The evening’s host was violist Nadia Sirota, who bears the title, the Marie-Josée Kravis Creative Partner at the Philharmonic. In this position, which was created for her last season, Sirota acts as a kind of new-music ambassador for the Phil, putting a friendly face on music that still intimidates some music lovers. In addition to hosting the Nightcap series, she curates programs of contemporary chamber music played by orchestra members, held at the nearby Jazz at Lincoln Center venue.

I sat near the stage and had the pleasure of meeting Meredith Monk, who was ushered to one of the reserved seats at my table. Three of her pieces opened the program, played with liquid fluency by pianist Adam Tendler. It’s not every concert where the MC asks the composer what she thought of the performance when the last note has barely died away (Monk was surprised at the fast tempos, but she liked the new approach).

The music continued with edge-of-the-seat performances of some of Dessner’s favorite pieces: Kaija Saariaho’s Sept Papillons for solo cello (played by Gabriel Cabezas) and Berio’s Sequenza for piano solo, with Sirota interviewing Dessner between each piece. Sirota joined Cabezas and violinist Rob Moose to play the bracing final work, Dessner’s Skrik Trio, which was commissioned by Steve Reich for his 80th birthday celebration. Dessner completed the work in November of 2016, in the wake of both the presidential election and the birth of his first child. A 2010 YouTube video of Yoko Ono screaming provided some inspiration; (skrik is Norwegian for scream, and the title of Edvard Munch’s iconic painting of a woman crying out in horror). The work’s restless hocketing figures and the relentless crescendo toward the finale suggest Dessner’s turbulent emotions as he worked on the piece.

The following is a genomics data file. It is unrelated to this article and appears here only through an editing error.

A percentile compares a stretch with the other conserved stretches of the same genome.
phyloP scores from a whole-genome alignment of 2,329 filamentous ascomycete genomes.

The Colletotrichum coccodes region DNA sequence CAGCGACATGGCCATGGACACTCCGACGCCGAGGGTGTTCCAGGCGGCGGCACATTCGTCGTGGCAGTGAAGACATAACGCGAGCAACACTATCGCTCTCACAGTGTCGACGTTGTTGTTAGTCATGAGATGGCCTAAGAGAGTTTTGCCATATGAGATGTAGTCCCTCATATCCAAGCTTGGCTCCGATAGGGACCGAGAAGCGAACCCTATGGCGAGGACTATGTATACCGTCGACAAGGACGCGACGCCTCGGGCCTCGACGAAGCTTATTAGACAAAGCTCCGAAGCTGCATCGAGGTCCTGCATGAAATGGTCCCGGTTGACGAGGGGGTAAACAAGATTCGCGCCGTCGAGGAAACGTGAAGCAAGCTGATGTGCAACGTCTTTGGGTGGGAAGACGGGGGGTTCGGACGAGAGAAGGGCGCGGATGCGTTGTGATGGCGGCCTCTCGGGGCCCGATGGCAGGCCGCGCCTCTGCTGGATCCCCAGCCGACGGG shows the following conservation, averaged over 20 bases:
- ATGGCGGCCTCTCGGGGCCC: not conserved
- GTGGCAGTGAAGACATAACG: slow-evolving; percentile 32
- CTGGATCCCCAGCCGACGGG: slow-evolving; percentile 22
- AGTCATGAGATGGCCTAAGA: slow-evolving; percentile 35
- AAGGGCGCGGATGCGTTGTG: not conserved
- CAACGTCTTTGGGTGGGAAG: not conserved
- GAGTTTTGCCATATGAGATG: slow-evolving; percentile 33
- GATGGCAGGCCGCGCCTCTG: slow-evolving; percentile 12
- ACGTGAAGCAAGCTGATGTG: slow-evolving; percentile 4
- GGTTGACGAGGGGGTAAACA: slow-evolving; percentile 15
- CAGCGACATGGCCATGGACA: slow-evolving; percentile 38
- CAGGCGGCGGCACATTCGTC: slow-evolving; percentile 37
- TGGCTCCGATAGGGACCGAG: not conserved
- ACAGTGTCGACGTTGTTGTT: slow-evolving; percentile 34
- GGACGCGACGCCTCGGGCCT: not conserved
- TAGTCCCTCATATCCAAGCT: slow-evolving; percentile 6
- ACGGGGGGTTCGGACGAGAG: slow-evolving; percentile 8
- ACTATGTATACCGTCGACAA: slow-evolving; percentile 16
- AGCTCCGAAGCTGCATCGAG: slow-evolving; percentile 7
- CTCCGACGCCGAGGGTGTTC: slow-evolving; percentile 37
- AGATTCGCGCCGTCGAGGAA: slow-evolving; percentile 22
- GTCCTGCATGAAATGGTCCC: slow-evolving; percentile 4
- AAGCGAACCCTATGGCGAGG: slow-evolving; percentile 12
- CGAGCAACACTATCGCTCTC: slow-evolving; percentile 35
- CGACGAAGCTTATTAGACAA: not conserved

In this intimate atmosphere, like a jazz club but without chatter during the music, a listener could lean in to pay close attention. I felt more engaged with the music than as passive audience member in the concert hall seated among hundreds of people in various states of concentration — there was no snoring in the penthouse even as the hour grew late. The experience was an indisputable reminder of the power of chamber music to bring listeners and performers together, and in the case of contemporary repertoire, to make listening an act of participation in the music making.

Under the leadership of president and CEO Deborah Borda, the NY Philharmonic has increased its commitment to new music. This year, the institution is presenting 15 world or New York premieres, including the first eight of 19 commissions from the multi-year Project 19 commissioning program for women composers. With these initiatives, the orchestra is finally moving to make the excitement of its programming match that of its playing.

The next New York premiere at the NY Phil will be Reich’s Music for Ensemble and Orchestra, with three concerts beginning Dec. 5. For tickets, go here.

Reich will curate the next Nightcap concert after the Dec. 7 orchestra concert. For tickets, go here.

Susan Brodie writes about music, the arts, and life from New York City and Paris. Follow her at @Susan Brodie (Twitter) and Toi Toi Toi!